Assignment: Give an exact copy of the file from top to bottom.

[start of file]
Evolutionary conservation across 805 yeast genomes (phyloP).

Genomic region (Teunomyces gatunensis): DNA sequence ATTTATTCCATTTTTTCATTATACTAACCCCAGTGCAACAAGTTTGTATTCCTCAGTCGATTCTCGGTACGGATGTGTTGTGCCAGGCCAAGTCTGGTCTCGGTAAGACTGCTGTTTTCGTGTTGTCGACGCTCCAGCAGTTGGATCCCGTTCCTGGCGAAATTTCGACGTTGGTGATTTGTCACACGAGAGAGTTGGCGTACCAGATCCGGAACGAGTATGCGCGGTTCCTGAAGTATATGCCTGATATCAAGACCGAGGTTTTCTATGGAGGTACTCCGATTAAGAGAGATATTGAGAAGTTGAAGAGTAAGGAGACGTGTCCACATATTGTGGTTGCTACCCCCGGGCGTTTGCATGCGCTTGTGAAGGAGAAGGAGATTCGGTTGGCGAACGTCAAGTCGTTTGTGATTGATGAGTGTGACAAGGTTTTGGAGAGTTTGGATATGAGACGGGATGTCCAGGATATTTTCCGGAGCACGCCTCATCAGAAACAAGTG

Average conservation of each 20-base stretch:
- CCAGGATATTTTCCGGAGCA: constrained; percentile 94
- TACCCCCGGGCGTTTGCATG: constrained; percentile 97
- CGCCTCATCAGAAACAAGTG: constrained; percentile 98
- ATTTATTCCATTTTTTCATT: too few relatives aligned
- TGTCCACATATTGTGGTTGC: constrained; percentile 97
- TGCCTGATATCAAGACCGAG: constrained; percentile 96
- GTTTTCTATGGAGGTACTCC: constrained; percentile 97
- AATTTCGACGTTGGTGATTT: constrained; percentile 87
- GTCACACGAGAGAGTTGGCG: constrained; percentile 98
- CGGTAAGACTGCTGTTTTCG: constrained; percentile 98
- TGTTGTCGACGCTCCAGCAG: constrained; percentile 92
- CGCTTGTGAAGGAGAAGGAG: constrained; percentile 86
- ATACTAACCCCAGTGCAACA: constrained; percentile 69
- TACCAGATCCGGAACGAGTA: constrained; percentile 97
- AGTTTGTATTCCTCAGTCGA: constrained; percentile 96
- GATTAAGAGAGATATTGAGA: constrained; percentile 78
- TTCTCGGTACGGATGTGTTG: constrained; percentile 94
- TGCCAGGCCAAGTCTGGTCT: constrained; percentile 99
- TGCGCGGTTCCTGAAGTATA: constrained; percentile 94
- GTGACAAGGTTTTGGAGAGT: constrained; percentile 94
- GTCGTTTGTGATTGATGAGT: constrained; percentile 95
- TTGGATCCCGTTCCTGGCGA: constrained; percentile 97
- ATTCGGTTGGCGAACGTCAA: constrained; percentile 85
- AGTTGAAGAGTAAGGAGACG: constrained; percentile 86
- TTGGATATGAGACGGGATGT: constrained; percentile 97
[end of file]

Evolutionary conservation across 805 yeast genomes (phyloP).

Genomic region (Teunomyces gatunensis): DNA sequence ATTTATTCCATTTTTTCATTATACTAACCCCAGTGCAACAAGTTTGTATTCCTCAGTCGATTCTCGGTACGGATGTGTTGTGCCAGGCCAAGTCTGGTCTCGGTAAGACTGCTGTTTTCGTGTTGTCGACGCTCCAGCAGTTGGATCCCGTTCCTGGCGAAATTTCGACGTTGGTGATTTGTCACACGAGAGAGTTGGCGTACCAGATCCGGAACGAGTATGCGCGGTTCCTGAAGTATATGCCTGATATCAAGACCGAGGTTTTCTATGGAGGTACTCCGATTAAGAGAGATATTGAGAAGTTGAAGAGTAAGGAGACGTGTCCACATATTGTGGTTGCTACCCCCGGGCGTTTGCATGCGCTTGTGAAGGAGAAGGAGATTCGGTTGGCGAACGTCAAGTCGTTTGTGATTGATGAGTGTGACAAGGTTTTGGAGAGTTTGGATATGAGACGGGATGTCCAGGATATTTTCCGGAGCACGCCTCATCAGAAACAAGTG

Average conservation of each 20-base stretch:
- CCAGGATATTTTCCGGAGCA: constrained; percentile 94
- TACCCCCGGGCGTTTGCATG: constrained; percentile 97
- CGCCTCATCAGAAACAAGTG: constrained; percentile 98
- ATTTATTCCATTTTTTCATT: too few relatives aligned
- TGTCCACATATTGTGGTTGC: constrained; percentile 97
- TGCCTGATATCAAGACCGAG: constrained; percentile 96
- GTTTTCTATGGAGGTACTCC: constrained; percentile 97
- AATTTCGACGTTGGTGATTT: constrained; percentile 87
- GTCACACGAGAGAGTTGGCG: constrained; percentile 98
- CGGTAAGACTGCTGTTTTCG: constrained; percentile 98
- TGTTGTCGACGCTCCAGCAG: constrained; percentile 92
- CGCTTGTGAAGGAGAAGGAG: constrained; percentile 86
- ATACTAACCCCAGTGCAACA: constrained; percentile 69
- TACCAGATCCGGAACGAGTA: constrained; percentile 97
- AGTTTGTATTCCTCAGTCGA: constrained; percentile 96
- GATTAAGAGAGATATTGAGA: constrained; percentile 78
- TTCTCGGTACGGATGTGTTG: constrained; percentile 94
- TGCCAGGCCAAGTCTGGTCT: constrained; percentile 99
- TGCGCGGTTCCTGAAGTATA: constrained; percentile 94
- GTGACAAGGTTTTGGAGAGT: constrained; percentile 94
- GTCGTTTGTGATTGATGAGT: constrained; percentile 95
- TTGGATCCCGTTCCTGGCGA: constrained; percentile 97
- ATTCGGTTGGCGAACGTCAA: constrained; percentile 85
- AGTTGAAGAGTAAGGAGACG: constrained; percentile 86
- TTGGATATGAGACGGGATGT: constrained; percentile 97